Circuit Breakers for well designed applications.
Add this line to your application's Gemfile:
And then execute:
Or install it yourself as:
$ gem install breaker
Circuit Breaker Pattern
The circuit breaker pattern is described in the (wonderful) book Release It by Michael T. Nygard. A circuit breaker in programming terms is modeled after a circuit breaker in the real world. A circuit breaker protects the larger system from failures in other systems. They are especially useful for protecting an application from finnicky remote systems.
The circuit is a state machine. It has three states: open, closed, and
half-open. The circuit starts off in
open state--normal operation.
If the operation failures N times (the failure threshold) the circuit
closed. Calls in the
closed state will immediate fail and
raise an exception. After a specified time period has passed (retry
timeout) the circuit moves into
half-open. Calls happen normally. If
a call fails the state moves to
open. If the call suceeds it moves
open. All calls are capped with a timeout. If a timeout occurs
that counts as a failure.
Most interaction should go through
Breaker.circuit. This is a
factory method that creates
Breaker::Circuit objects. It requires
one argument: the name. It also takes an
options hash for
customizing the circuit. Thirdly it takes a block to run inside the
circuit. Here are some examples:
# Simplest example: protect some code with a circuit breaker . 'twitter' do Tweet.post 'Oh Hai' end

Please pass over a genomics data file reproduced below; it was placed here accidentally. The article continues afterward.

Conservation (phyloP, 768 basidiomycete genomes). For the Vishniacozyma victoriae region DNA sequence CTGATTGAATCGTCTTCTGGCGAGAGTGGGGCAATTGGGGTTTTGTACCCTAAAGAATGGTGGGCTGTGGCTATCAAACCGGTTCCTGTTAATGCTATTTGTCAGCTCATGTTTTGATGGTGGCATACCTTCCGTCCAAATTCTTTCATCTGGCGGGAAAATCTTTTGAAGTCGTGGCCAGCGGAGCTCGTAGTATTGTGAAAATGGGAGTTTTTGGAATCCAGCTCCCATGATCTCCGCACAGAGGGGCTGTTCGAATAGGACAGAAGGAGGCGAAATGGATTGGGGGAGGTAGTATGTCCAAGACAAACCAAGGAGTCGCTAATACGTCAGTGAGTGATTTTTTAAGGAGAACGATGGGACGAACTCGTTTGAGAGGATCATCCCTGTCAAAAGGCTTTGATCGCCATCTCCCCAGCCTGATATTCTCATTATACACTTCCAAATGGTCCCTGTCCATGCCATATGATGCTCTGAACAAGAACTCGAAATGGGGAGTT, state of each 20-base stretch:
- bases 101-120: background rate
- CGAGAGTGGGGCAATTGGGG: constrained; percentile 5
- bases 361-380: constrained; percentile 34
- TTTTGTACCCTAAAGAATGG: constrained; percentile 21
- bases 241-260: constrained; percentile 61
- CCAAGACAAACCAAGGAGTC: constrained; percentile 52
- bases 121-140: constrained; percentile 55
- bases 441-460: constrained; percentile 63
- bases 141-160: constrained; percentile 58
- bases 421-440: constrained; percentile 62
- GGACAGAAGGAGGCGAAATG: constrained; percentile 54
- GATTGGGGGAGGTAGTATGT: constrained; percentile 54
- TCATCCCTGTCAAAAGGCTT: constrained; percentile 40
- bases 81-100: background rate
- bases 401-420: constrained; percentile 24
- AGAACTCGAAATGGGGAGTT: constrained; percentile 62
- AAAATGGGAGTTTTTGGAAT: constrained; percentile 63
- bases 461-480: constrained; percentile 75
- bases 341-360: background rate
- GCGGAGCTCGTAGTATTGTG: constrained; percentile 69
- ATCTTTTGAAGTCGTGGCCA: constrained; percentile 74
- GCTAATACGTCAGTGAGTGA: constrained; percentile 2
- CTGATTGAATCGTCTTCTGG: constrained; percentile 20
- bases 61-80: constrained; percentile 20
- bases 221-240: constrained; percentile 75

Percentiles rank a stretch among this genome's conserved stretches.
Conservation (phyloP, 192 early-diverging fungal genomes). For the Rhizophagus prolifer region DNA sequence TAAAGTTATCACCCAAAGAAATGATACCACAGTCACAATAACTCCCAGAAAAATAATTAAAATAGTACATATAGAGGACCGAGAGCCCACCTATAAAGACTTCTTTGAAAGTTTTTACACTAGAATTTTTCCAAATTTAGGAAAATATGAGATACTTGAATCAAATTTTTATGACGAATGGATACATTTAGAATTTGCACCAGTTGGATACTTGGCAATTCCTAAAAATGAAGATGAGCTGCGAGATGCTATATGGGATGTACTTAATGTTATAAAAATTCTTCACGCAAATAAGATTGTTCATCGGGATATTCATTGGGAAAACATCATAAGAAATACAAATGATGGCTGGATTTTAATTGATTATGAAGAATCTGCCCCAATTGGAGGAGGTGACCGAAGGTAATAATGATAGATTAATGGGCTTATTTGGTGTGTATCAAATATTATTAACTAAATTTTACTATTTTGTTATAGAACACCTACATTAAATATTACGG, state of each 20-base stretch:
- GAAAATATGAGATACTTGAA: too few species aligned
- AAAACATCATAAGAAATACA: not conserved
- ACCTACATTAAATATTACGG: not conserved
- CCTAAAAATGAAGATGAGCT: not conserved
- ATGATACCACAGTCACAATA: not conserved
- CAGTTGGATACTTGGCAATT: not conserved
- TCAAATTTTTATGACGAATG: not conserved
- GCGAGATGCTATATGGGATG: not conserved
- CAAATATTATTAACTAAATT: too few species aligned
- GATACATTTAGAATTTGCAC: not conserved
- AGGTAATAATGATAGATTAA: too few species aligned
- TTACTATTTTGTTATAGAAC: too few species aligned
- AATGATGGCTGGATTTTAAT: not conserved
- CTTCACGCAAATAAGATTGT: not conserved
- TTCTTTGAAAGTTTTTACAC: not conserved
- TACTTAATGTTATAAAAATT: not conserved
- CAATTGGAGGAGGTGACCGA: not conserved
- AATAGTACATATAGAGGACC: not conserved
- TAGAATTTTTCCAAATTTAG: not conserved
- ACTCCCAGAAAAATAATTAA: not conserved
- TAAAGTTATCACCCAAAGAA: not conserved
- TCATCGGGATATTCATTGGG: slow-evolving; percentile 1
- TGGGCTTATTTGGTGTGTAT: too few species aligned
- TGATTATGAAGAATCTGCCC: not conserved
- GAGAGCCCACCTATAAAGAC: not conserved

Breaker.circuit is an upsert opertion. It will create or update an
existing circuit. Pass the options hash to customize the circuit's
circuit = . 'twitter', timeout: 5 circuit.run do Tweet.post 'Oh Hai' end
Breaker::Circuit instances which can be
saved for later. There use depends no how persistence works.
Circuit breakers are only really useful in a large system (perhaps distributed). Some information must be shared acrosss subsystems. Say there are 5 different services in the system. Each is talking to 2 different systems protected by circuit breakers. Either of the systems go down. It's natural that the failure should propogate through the system so that each service knows the shared ones are down. This is where state and persistence come into play.
The breaker gems bundles a simple in memory repository. This is process specific. If you need to share state across multiple processes then you must write your own repository.
The repository manages fueses (in the eletrical sense). A fuse
maintains state. The repository must implement one method:
which creates or updates a fuse given by name. The repistory can
return some sort of persistent fuse where writer methods write to
lib/breaker/in_memory_repo.rb for an example. The class is
- Fork it
- Create your feature branch (
git checkout -b my-new-feature)
- Commit your changes (
git commit -am 'Add some feature')
- Push to the branch (
git push origin my-new-feature)
- Create new Pull Request